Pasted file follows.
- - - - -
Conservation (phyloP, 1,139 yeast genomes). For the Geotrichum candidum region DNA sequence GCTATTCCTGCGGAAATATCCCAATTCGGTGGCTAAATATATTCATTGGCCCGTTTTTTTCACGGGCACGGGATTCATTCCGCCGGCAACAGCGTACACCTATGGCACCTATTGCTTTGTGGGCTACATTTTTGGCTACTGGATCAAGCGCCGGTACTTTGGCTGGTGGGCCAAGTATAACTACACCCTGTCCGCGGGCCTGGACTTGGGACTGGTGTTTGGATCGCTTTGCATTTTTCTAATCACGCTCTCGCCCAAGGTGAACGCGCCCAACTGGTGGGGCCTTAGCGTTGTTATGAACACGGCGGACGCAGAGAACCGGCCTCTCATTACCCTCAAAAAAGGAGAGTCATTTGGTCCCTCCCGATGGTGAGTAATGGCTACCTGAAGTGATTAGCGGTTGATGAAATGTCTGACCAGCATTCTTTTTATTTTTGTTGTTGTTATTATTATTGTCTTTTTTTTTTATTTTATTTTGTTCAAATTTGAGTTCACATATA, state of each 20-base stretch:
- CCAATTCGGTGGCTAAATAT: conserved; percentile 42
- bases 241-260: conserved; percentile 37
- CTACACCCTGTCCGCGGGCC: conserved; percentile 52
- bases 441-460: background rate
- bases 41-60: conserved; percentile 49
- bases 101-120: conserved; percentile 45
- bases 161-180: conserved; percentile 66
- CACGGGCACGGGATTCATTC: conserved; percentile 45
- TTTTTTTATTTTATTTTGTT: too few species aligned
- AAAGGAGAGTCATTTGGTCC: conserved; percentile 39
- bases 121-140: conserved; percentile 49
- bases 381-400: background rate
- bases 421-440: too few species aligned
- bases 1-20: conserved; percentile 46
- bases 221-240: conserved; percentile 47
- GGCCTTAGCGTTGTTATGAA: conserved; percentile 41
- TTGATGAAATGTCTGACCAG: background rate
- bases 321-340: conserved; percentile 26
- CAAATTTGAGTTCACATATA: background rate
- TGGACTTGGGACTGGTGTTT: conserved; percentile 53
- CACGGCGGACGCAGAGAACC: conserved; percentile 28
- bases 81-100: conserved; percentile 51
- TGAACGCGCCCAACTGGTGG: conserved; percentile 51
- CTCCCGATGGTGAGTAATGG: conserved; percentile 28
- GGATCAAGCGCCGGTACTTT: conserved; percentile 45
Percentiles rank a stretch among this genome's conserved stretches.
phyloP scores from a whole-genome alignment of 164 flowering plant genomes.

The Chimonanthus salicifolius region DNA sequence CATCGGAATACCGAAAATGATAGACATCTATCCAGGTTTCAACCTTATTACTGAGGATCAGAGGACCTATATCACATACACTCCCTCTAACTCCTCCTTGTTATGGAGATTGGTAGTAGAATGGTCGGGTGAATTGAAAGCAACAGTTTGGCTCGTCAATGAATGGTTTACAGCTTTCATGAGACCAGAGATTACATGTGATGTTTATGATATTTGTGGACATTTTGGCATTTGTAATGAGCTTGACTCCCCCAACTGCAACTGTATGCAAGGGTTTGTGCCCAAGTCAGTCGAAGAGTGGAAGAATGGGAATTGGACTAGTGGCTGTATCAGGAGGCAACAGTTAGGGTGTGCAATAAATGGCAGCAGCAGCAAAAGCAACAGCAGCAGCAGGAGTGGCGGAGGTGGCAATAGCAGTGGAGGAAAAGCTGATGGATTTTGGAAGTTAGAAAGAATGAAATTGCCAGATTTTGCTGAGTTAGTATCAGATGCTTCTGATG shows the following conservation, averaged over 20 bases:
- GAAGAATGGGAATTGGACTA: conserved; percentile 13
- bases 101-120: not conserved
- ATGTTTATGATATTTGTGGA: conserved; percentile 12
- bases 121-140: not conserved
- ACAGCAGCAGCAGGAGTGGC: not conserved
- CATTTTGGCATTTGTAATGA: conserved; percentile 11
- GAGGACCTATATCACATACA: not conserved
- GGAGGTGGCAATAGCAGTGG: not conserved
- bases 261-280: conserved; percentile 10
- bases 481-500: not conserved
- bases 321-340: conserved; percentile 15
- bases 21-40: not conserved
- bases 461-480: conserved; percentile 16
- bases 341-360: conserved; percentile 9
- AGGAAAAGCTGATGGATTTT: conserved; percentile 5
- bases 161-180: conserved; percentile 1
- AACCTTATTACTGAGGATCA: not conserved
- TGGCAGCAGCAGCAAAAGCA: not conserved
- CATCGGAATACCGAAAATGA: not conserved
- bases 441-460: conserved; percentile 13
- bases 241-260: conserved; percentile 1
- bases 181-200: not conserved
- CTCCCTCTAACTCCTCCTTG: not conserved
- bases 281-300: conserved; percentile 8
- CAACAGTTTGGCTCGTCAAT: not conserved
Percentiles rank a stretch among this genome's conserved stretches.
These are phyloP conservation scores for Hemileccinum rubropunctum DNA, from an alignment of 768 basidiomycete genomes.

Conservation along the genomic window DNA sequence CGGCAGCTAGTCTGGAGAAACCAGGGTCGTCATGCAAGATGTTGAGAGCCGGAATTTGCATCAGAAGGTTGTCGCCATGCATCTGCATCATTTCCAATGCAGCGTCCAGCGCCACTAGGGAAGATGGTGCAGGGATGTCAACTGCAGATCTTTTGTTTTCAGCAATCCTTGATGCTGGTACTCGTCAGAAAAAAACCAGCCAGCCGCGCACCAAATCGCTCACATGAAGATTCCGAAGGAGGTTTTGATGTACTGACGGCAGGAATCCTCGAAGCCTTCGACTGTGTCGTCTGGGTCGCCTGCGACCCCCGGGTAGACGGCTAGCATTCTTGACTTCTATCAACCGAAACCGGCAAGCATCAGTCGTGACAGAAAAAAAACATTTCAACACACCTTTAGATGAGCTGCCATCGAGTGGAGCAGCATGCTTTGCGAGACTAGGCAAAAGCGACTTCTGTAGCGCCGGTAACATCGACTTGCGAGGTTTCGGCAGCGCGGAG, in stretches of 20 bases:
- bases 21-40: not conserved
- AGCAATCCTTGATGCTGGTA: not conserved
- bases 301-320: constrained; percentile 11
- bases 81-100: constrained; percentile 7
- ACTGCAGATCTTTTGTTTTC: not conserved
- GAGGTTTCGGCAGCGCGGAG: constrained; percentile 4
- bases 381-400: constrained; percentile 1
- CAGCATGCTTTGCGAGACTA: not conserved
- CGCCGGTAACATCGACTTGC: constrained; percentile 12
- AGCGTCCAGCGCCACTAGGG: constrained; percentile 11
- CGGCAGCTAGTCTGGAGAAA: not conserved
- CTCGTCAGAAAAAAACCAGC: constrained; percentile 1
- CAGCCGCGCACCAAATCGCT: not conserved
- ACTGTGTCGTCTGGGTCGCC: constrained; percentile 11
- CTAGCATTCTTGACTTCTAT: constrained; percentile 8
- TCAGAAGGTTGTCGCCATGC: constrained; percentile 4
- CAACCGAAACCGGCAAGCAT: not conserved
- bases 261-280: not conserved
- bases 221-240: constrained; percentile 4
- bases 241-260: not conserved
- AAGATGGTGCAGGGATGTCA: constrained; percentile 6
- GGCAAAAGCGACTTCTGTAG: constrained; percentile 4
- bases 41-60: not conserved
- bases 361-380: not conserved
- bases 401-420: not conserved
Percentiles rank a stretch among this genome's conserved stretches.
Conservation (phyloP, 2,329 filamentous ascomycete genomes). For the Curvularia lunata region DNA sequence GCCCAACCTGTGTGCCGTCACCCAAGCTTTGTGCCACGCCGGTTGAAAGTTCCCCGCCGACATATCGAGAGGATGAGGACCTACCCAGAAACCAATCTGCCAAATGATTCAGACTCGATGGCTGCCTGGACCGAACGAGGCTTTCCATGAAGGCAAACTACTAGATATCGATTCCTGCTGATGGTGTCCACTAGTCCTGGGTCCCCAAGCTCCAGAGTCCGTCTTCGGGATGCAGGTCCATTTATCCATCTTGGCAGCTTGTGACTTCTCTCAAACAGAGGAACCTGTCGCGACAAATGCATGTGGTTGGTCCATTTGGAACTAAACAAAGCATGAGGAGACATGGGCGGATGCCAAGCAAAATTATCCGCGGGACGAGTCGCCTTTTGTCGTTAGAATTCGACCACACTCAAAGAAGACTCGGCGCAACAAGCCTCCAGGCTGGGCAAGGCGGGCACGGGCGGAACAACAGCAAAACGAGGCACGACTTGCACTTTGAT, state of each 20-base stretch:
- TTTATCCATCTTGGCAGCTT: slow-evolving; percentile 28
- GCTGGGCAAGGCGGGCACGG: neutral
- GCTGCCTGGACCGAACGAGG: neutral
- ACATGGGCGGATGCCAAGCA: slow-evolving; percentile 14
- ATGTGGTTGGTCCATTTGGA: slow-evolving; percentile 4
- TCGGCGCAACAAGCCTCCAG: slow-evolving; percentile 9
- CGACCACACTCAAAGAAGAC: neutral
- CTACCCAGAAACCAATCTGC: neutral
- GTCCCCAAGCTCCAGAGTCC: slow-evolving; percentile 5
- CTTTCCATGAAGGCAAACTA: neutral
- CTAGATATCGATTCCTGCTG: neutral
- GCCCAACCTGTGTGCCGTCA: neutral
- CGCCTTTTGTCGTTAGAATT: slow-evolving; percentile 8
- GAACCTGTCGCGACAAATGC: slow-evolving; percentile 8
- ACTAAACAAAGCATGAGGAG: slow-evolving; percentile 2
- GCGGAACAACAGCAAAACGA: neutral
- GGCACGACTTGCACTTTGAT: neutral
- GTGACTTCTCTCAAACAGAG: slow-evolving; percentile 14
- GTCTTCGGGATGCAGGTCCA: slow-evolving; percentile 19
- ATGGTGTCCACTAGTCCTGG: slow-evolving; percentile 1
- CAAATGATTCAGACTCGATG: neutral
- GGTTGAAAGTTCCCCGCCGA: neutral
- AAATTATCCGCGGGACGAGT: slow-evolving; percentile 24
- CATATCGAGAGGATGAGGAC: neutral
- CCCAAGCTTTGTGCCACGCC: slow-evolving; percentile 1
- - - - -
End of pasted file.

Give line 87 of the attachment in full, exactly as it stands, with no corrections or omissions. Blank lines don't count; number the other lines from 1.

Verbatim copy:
- GCTGCCTGGACCGAACGAGG: neutral